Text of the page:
if you have any questions, suggestions, comments, feel free to leave them here on this video
or you can send me an email and I’ll try to respond to as many of you guys as I can.
Thank you and bye.

100 thoughts on “Glamor Shots: DIY Ring Light – Filmmaking & Cinematography Tutorial 8”

  1. Great video, thanks for sharing. Would you mind sharing the light setup for the wide angle shots with the band?

  2. Great video, thanks for sharing. Would you mind sharing the light setup for the wide angle shots with the band?

  3. @HBomb92 I used a piece of aluminium tube cuz my old tripod has a screw that sticks out so I put that into the tube… but you can use anything… depends on your tripod. Use a nut and bolt or hardware clamps etc.

  4. People that don't know what really goes on behind the scenes in filming or photography have no clue how important lighting is. It makes all the diff in getting beautiful shots.

  5. Thanks for this great tutorial, we had our first test with one we made, it came out amazing!! Will post once video project is done. Cheers!

  6. Thanks for this great tutorial, we had our first test with one we made, it came out amazing!! Will post once video project is done. Cheers!

  7. Thanks Tom! Your Tutorials are amazing, We built our ring light for under $70 and used it for our first Music video we shot for Lily Buonocore. Look forward to learning more cost effective ways to make high production quailty video.

  8. Just paused the video to comment here…..LOVE LOVE LOVE the tutorial…good job man……now time to continue watching 🙂

  9. I just built mine and it worked great for my video. It was outdoors under a cloudy rainy-ish day so the rings in the eyes weren't so pronounced but the color was awesome.

  10. Hey. Your videos are awesome.
    Imagine instead of a ring light around the camera you have a gold reflector with a hole in the middle.
    Now imagine 2 softboxes either side of the singer shining at the reflector.
    Would that work?

  11. I really appreciate the tutorial, the brief warning about electrical hazards was great. As someone who does electrical work I often cringe when tutorials don't stress safety around electricity. 0.065amps is all it takes to stop your heart.

  12. Hi Tom, I'd like you to watch my music video. I made a ring light and a dolly after watching your videos. The video is called "Breaking the Law" and is on my youtube page. Thanks for the inspiration and I hope you enjoy it.You're one talented motherf**ker. Also the video has a link to the making of the video.

  13. I'm noticing more and more industry directors watching these tutorials and using them on their shoots… I get excited because I know how they did it…

  14. Ok, I've seen tutorials on movie making talk about lights before and no one seems to ever mention fluorescent bulbs, is there a reason for this? Do they mess with the lens or color balance or something? Is it tradition or are they just new and unproven?

    The advantage of fluorescent bulbs are that they produce less heat and use less power but I'm wondering why video producers don't seem to use them.

  15. I like to know if there is a link to watch the full music video that was shot in this tutorial. I like watching and analyzing your work, I'm learning so much from them. Thanks

  16. Not a fan a of ring lights myself. I can only find them justified when you're trying to get reflections off clothing, otherwise both the flatness and the uncanniness of the luminaire's own reflection puts me off.

  17. They are used every day. Kino Flo is the most important manufacturer. They can't be any tubes, as normal tubes give a greenish tint. Of all sources, tungsten has the highest CRI (colour rendering index), close to 100, as it's a burning filament. But fluorescent is extremely close. The ones that aren't that good, and probably never will because of physical impossibility, are LED.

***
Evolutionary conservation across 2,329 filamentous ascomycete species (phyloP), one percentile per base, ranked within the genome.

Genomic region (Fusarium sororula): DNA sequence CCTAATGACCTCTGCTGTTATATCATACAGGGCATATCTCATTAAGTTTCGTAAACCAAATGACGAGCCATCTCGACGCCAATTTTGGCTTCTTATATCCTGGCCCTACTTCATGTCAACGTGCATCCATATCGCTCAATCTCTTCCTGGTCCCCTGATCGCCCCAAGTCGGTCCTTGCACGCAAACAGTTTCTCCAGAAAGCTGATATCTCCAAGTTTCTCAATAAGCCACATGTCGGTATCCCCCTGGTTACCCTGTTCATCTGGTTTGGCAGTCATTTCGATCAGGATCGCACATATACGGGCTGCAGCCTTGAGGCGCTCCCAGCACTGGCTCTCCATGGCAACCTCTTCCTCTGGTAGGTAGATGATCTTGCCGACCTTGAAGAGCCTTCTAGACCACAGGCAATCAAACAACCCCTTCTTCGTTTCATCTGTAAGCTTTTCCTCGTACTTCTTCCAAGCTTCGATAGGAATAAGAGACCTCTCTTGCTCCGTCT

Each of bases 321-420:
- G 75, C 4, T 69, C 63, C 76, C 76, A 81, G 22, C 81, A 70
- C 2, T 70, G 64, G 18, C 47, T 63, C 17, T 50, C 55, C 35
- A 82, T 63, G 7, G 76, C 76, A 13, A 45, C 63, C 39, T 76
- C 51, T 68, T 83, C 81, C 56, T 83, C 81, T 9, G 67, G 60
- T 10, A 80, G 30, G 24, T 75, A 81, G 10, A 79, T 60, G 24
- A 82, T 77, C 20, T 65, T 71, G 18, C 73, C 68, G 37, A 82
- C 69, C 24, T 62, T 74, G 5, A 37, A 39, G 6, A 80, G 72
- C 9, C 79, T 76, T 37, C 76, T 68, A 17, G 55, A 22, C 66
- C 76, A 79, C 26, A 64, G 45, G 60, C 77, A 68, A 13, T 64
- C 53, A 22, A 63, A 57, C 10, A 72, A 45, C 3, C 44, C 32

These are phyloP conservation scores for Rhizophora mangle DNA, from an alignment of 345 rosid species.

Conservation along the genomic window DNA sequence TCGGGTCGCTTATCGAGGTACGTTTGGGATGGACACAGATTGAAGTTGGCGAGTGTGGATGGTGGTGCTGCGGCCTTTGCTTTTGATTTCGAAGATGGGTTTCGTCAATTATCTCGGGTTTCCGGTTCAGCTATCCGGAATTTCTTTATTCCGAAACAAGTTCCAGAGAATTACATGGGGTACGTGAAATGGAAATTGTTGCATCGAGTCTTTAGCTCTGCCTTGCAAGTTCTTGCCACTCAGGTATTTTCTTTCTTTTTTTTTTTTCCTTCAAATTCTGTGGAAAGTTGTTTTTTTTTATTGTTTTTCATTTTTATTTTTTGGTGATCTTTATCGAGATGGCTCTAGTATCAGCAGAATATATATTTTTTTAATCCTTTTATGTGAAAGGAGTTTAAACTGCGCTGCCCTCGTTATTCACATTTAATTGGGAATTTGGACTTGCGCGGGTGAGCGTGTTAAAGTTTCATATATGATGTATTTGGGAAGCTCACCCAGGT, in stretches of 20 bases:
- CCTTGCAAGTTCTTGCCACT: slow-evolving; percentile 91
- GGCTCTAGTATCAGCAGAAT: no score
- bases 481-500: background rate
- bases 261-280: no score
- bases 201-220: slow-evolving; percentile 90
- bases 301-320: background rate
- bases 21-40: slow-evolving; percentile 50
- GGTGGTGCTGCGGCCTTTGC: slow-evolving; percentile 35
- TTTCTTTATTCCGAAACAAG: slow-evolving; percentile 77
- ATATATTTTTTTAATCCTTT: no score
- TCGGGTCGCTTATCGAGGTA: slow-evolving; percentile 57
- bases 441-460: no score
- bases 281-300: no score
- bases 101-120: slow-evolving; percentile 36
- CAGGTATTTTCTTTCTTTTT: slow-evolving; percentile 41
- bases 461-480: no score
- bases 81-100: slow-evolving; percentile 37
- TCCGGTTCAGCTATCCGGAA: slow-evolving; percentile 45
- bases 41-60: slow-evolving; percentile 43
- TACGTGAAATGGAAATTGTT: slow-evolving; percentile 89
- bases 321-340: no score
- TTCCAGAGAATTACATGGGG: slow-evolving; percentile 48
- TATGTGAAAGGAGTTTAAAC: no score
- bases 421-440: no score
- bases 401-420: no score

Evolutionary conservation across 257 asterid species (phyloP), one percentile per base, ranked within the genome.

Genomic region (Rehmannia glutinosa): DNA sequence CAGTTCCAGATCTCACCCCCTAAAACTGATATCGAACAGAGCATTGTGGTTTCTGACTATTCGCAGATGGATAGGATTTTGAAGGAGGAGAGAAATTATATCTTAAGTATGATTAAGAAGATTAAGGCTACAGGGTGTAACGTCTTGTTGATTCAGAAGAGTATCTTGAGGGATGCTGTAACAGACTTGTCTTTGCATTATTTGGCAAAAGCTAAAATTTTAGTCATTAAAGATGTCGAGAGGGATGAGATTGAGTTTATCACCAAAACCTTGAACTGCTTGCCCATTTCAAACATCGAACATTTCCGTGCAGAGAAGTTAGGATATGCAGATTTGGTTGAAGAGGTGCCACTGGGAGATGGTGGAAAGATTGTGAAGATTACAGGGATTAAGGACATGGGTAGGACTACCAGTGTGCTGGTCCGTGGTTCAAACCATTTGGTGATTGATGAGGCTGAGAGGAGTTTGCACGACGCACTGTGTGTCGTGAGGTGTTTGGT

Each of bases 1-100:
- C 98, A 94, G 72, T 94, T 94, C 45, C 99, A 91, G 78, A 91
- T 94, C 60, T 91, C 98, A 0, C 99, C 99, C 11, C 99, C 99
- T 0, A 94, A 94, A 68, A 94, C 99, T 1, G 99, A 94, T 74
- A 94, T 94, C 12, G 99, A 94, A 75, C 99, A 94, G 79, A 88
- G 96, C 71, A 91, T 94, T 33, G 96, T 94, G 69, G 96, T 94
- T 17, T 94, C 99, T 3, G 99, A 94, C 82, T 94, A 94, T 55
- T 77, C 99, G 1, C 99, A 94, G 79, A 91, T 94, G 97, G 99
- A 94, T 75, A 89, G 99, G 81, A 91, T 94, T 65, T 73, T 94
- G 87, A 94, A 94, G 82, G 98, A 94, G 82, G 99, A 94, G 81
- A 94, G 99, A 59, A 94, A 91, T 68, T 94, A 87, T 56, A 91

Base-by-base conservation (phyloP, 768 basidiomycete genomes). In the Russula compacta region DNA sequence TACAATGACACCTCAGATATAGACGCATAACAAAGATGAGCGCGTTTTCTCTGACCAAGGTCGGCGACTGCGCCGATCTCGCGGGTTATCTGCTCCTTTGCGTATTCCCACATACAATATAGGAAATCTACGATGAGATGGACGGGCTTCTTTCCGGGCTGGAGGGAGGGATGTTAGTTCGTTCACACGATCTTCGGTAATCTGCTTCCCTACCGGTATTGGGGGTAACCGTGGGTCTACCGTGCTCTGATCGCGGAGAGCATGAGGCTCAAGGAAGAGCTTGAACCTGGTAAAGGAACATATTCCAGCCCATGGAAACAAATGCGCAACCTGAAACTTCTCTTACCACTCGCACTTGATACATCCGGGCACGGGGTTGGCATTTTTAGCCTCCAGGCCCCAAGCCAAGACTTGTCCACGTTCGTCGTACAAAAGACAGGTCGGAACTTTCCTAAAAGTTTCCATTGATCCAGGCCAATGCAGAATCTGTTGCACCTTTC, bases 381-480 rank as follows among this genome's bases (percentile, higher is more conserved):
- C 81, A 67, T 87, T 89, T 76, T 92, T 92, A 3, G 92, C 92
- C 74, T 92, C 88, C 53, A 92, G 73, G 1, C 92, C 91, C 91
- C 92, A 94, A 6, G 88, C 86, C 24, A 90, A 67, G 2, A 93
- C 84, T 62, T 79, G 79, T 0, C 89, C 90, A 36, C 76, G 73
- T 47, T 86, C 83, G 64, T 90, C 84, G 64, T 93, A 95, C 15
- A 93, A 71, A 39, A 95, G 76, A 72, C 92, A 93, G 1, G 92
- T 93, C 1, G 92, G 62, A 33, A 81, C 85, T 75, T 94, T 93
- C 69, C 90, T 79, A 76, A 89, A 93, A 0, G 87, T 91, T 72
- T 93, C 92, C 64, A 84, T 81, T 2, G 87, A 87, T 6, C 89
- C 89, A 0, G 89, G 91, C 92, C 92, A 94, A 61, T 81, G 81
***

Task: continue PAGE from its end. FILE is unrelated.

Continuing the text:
18. There are no rules as to the distance this light can be used. Just depends on how strong the lightbulbs are that you use. If they're really strong you can really far away and the light will still work. But ideally you want to be around 4 – 6 feet from the subject

  19. I explain it all in the video. Get the dimmer box that sufficient for the amount of watts you'll be pulling. So depends how many lights bulbs and how many watts each. Add it all up. mine added up to 480 watts… so I had to get a dimmer switch that could handle that or more. So I bought a 600 watt switch. Then plug the cables into it. and them into each light socket and that's it!

  20. There's really no reason why the board itself would have to be cut into a circle. I'm building one and of course I'm aligning the bulbs in a circle but the board doesn't have to be circular right? Is there something that I'm not thinking of?

  21. Also you said 4 by 2 feet…. Just eyeballing it, I can tell that the whole in the middle of your board is almost 2 feet. Your finished product is definitely wider than 2 feet….

  22. Thanks! You can buy all the lights / gear I used here also. Check the links in the description of the video.

  23. You didn't say what you used to mount the light ring on. Is the hook at the bottom a stand to attach to something please reply.

  24. So if you were shooting dark skin tones would you use florescent instead of tungsten? I'm still not sure which light looks better on darker skin.

  25. Hi! Very interesting video! I'll try to do something like this ring light… but… How can it be used when shooting in motion, for example when camera is on the steadycam or something?

  26. is it posible to achieve the same look as this video with a small ring light, like the ones you attack in your lenses those led ones?

  27. This Ring Light is for only Glamor Shots ? or i can use this DIY Ring Light for something else ? thx you

  28. she's way orange and soft. it doesn't look like anything is in focus. I hope the final video is better than this. other than that, she's a hottie. who is she?

  29. Thanks for the info. I've been wanting to build a ring light.
    By the way, you kind sound like Oded Fehr.

  30. Your Tutorials are really advanced and helpful to shoot and really amazing Thumbs up to Tom Antos. Havnt learned this type of tricks before.

  31. Thank you, Masaccio! I never knew about a ring light. I am honing up as (older male) presenter. Thank you for the doll! Who is she? she indeed has the skin tones you wanted.

  32. Cinematographer Roger Deakins is a big fan of ring lights similar to one here, except that his tend to be larger.  He likes to hang them from ceilings or place them off to the side of actors for simple side lighting.  Geoff Boyle made his famous Simply Irresistible Pepsi  commercial with a single huge ring light.  Good instructional video, thumbs up.

  33. yo Tom, have you had a chance to try out the newer 18 inch LED? ring light?, it's also great for lighting any cinematic shoot. Great CRi.

    https://youtu.be/8Nz9iwrF0D8

  34. Great and very very useful tutorial. However, being engineer like to say that this is AC current and there is no + and – . And ground still should be covered with electric tape.
    You do this all the time and still alive ? 🙂